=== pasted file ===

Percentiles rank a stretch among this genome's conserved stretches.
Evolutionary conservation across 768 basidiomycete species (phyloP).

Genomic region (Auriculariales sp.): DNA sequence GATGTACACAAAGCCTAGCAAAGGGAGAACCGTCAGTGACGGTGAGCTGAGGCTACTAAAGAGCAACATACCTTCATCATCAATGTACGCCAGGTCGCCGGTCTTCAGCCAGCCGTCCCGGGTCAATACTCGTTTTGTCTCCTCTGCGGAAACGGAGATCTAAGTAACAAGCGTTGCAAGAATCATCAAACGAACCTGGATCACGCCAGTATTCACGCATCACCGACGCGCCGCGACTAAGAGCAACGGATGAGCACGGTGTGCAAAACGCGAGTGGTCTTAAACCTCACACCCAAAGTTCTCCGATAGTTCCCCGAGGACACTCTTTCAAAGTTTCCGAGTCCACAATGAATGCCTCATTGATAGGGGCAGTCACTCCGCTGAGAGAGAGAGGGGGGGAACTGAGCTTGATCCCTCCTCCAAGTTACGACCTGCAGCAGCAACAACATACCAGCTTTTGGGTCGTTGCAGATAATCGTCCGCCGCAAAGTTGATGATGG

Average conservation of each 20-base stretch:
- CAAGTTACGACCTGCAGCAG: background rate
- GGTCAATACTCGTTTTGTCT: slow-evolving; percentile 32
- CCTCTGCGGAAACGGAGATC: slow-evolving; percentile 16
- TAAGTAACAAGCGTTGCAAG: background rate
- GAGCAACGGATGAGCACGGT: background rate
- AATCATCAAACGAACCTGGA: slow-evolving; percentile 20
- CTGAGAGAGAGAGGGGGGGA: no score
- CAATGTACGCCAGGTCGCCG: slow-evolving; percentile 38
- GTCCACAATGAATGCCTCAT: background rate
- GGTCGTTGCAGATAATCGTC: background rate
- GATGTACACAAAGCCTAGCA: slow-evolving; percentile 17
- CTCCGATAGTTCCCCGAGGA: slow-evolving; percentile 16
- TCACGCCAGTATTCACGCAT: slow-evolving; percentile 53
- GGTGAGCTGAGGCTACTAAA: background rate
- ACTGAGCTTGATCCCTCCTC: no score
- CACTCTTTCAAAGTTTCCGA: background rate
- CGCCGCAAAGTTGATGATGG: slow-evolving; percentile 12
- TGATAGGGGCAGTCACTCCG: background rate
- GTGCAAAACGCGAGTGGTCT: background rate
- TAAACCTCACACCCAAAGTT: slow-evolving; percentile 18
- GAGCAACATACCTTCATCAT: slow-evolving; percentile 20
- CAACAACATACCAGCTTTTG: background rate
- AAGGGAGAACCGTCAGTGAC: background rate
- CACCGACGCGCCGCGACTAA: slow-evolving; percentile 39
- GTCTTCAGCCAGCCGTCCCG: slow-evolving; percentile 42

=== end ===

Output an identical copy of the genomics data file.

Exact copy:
Percentiles rank a stretch among this genome's conserved stretches.
Evolutionary conservation across 768 basidiomycete species (phyloP).

Genomic region (Auriculariales sp.): DNA sequence GATGTACACAAAGCCTAGCAAAGGGAGAACCGTCAGTGACGGTGAGCTGAGGCTACTAAAGAGCAACATACCTTCATCATCAATGTACGCCAGGTCGCCGGTCTTCAGCCAGCCGTCCCGGGTCAATACTCGTTTTGTCTCCTCTGCGGAAACGGAGATCTAAGTAACAAGCGTTGCAAGAATCATCAAACGAACCTGGATCACGCCAGTATTCACGCATCACCGACGCGCCGCGACTAAGAGCAACGGATGAGCACGGTGTGCAAAACGCGAGTGGTCTTAAACCTCACACCCAAAGTTCTCCGATAGTTCCCCGAGGACACTCTTTCAAAGTTTCCGAGTCCACAATGAATGCCTCATTGATAGGGGCAGTCACTCCGCTGAGAGAGAGAGGGGGGGAACTGAGCTTGATCCCTCCTCCAAGTTACGACCTGCAGCAGCAACAACATACCAGCTTTTGGGTCGTTGCAGATAATCGTCCGCCGCAAAGTTGATGATGG

Average conservation of each 20-base stretch:
- CAAGTTACGACCTGCAGCAG: background rate
- GGTCAATACTCGTTTTGTCT: slow-evolving; percentile 32
- CCTCTGCGGAAACGGAGATC: slow-evolving; percentile 16
- TAAGTAACAAGCGTTGCAAG: background rate
- GAGCAACGGATGAGCACGGT: background rate
- AATCATCAAACGAACCTGGA: slow-evolving; percentile 20
- CTGAGAGAGAGAGGGGGGGA: no score
- CAATGTACGCCAGGTCGCCG: slow-evolving; percentile 38
- GTCCACAATGAATGCCTCAT: background rate
- GGTCGTTGCAGATAATCGTC: background rate
- GATGTACACAAAGCCTAGCA: slow-evolving; percentile 17
- CTCCGATAGTTCCCCGAGGA: slow-evolving; percentile 16
- TCACGCCAGTATTCACGCAT: slow-evolving; percentile 53
- GGTGAGCTGAGGCTACTAAA: background rate
- ACTGAGCTTGATCCCTCCTC: no score
- CACTCTTTCAAAGTTTCCGA: background rate
- CGCCGCAAAGTTGATGATGG: slow-evolving; percentile 12
- TGATAGGGGCAGTCACTCCG: background rate
- GTGCAAAACGCGAGTGGTCT: background rate
- TAAACCTCACACCCAAAGTT: slow-evolving; percentile 18
- GAGCAACATACCTTCATCAT: slow-evolving; percentile 20
- CAACAACATACCAGCTTTTG: background rate
- AAGGGAGAACCGTCAGTGAC: background rate
- CACCGACGCGCCGCGACTAA: slow-evolving; percentile 39
- GTCTTCAGCCAGCCGTCCCG: slow-evolving; percentile 42